Though he was often harsh, he was also renowned for his generosity as a host, laying out food daily for about 30 people, some guests, and others who were just traveling through the area. His grand house was a place of entertainment, where he built a track, engaged a trainer and ran races for big purses at least every week. In his gaming rooms, cards flashed in a nightly whirl and balls clicked on his billiard tables. Maxwell and Kit Carson would playpoker for hours–Carson usually winning. Maxwell was said to have always extracted the last cent he won, though the next morning he would often make a gift or a loan to his unsuccessful opponent of the night before. Once, it is said, after a wealthy traveler from the East insisted on knowing how much he owed for a night’s lodging, Maxwell at last roared, “Well, then it is twenty dollars, God damn it!” and when the flabbergasted guest handed over the huge sum, Maxwell used the bill to light his cigar.
In 1866, a year after the Civil War ended, copper was discovered on Baldy Peak, just west of Maxwell’s ranch. The value of the Maxwell Land Grant dramatically increased and Maxwell seriously thought about selling it for $75,000. However, he postponed.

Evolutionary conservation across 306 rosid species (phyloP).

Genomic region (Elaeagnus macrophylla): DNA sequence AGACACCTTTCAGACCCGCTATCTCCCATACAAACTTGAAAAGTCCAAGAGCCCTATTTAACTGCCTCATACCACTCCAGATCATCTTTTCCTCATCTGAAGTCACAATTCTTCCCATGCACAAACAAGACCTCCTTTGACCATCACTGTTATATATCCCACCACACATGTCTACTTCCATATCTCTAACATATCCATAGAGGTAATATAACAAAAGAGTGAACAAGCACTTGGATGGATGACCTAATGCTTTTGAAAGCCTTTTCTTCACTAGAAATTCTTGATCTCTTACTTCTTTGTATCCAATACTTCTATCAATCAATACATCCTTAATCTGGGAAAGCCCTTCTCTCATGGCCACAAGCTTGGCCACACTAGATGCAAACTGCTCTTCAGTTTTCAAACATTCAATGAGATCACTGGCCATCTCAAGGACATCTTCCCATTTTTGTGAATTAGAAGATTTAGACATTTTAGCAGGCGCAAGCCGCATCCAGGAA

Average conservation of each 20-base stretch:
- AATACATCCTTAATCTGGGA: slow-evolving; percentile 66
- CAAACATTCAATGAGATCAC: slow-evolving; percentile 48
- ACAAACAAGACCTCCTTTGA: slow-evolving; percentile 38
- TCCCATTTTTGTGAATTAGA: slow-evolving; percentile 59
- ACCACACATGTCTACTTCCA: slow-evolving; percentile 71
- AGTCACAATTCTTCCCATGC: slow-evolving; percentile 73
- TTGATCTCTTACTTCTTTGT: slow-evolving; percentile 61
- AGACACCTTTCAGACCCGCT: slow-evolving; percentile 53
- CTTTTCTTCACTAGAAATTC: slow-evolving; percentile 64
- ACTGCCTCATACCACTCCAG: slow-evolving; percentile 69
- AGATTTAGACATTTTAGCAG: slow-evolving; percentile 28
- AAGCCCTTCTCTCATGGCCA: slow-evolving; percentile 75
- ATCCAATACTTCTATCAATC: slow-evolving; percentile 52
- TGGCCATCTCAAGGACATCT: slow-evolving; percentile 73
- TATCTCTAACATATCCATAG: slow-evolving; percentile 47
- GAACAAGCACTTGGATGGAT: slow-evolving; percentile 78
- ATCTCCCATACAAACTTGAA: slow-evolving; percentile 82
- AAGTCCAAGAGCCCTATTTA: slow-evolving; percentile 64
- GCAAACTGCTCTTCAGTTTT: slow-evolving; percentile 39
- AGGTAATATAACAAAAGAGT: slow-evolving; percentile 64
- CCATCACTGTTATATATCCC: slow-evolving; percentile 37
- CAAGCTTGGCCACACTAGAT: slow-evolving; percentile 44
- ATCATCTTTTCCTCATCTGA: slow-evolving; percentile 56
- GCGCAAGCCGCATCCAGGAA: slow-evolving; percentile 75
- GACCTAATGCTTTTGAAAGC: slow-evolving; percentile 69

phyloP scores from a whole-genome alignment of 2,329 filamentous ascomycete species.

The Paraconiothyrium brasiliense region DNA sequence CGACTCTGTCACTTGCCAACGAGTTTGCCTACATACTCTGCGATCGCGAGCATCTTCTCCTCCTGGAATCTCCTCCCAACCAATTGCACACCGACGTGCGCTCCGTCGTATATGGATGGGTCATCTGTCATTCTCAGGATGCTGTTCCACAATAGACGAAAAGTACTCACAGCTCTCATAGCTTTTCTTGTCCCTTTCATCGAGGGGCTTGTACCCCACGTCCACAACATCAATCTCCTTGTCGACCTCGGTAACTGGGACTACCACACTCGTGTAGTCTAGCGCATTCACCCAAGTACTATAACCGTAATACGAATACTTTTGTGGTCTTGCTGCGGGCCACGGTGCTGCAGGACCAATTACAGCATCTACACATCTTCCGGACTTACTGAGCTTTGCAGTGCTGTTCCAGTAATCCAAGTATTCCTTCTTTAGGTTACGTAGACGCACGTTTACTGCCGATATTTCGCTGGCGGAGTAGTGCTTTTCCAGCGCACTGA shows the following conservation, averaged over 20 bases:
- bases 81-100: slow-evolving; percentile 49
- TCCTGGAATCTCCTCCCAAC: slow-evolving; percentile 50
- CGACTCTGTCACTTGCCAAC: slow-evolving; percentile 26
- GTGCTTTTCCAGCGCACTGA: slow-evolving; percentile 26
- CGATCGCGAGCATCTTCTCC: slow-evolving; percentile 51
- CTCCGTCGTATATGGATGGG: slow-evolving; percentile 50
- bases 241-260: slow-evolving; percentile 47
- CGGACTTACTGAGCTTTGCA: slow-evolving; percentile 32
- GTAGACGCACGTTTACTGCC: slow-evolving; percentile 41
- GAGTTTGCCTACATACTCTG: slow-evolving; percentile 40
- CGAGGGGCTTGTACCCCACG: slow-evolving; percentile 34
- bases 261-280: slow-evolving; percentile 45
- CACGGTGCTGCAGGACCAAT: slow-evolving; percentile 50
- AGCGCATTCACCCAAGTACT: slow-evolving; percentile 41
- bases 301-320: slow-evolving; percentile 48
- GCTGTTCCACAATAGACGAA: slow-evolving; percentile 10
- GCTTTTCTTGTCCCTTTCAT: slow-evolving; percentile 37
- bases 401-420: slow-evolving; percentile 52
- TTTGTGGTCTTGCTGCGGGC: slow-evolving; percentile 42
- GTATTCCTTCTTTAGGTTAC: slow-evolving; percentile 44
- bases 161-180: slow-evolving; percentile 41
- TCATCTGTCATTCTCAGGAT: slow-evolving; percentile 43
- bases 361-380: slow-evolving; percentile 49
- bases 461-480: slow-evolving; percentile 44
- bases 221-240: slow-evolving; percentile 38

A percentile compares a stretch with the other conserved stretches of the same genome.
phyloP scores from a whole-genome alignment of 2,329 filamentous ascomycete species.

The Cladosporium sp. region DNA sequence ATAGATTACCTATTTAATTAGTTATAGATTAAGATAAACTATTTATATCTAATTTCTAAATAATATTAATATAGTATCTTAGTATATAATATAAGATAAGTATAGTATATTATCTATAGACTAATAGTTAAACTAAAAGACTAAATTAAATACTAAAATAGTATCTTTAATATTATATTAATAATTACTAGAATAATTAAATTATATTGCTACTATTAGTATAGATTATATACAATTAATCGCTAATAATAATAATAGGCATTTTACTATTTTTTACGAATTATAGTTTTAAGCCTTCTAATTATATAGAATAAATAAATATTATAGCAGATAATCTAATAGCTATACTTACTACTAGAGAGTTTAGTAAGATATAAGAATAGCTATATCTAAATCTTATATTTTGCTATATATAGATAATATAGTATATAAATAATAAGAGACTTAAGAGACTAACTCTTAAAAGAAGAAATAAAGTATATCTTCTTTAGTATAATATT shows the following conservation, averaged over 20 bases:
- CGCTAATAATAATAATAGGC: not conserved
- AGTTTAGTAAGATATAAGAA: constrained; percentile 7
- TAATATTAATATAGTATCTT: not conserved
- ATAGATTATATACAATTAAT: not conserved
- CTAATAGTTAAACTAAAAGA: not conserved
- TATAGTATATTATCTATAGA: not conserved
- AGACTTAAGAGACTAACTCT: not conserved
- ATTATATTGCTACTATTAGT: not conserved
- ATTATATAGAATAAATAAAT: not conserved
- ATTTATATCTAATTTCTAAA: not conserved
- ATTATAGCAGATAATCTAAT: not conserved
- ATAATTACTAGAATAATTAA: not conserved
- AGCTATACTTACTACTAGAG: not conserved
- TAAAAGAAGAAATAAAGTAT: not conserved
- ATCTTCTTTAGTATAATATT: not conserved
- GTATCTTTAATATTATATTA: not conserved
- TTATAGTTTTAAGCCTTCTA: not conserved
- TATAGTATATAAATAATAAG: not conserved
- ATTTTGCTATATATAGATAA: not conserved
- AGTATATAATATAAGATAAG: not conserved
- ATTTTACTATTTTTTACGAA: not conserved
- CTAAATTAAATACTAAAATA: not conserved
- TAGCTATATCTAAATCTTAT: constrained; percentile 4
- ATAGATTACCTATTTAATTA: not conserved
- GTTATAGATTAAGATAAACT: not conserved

Maxwell got involved with the mining activities and joined Captain William Moore, the founder of Elizabethtown, and others in 1867, to form the Copper Mining Company. The company began to extract ore from Baldy Peak and soon found the first lode of gold. The “gold fever” had taken root and Maxwell began to collect rents and royalties from the placer miners, further adding to his vast wealth. Captain Moore’s Elizabethtown was growing by leaps and bounds with the great number of people storming the area in search of their fortunes.
Not to be outdone, Maxwell and some of his business associates, including Territorial Governor R.B. Mitchell, laid out another town site just six miles from Elizabethtown. But Virginia City, named after Maxwell’s eldest daughter, was too far from the “action” and never really got off the ground.
One of the greatest problems that the miners faced was the territory’s chronic lack of water. Late in the summer the creeks and streams would dry up and many of the placer miners would pack up, not to return until the snows melted the next spring. In 1867, Maxwell, Moore and other entrepreneurs tried to provide a solution to this problem by making plans for the building of “The Big Ditch.” The project was a 41-mile aqueduct system that would bring water from the Red River into the Moreno Valley. The “Ditch” was constructed at a cost of over $280,000, with Maxwell putting up the bulk of the funds.
The New Mexican Miner reported at the time: “It was a colossal undertaking …. a marvelous piece of engineering. The ditch forms three-fourths of a circle in its length of skirting along the edge of the mountains, bridging ravines and gullies.”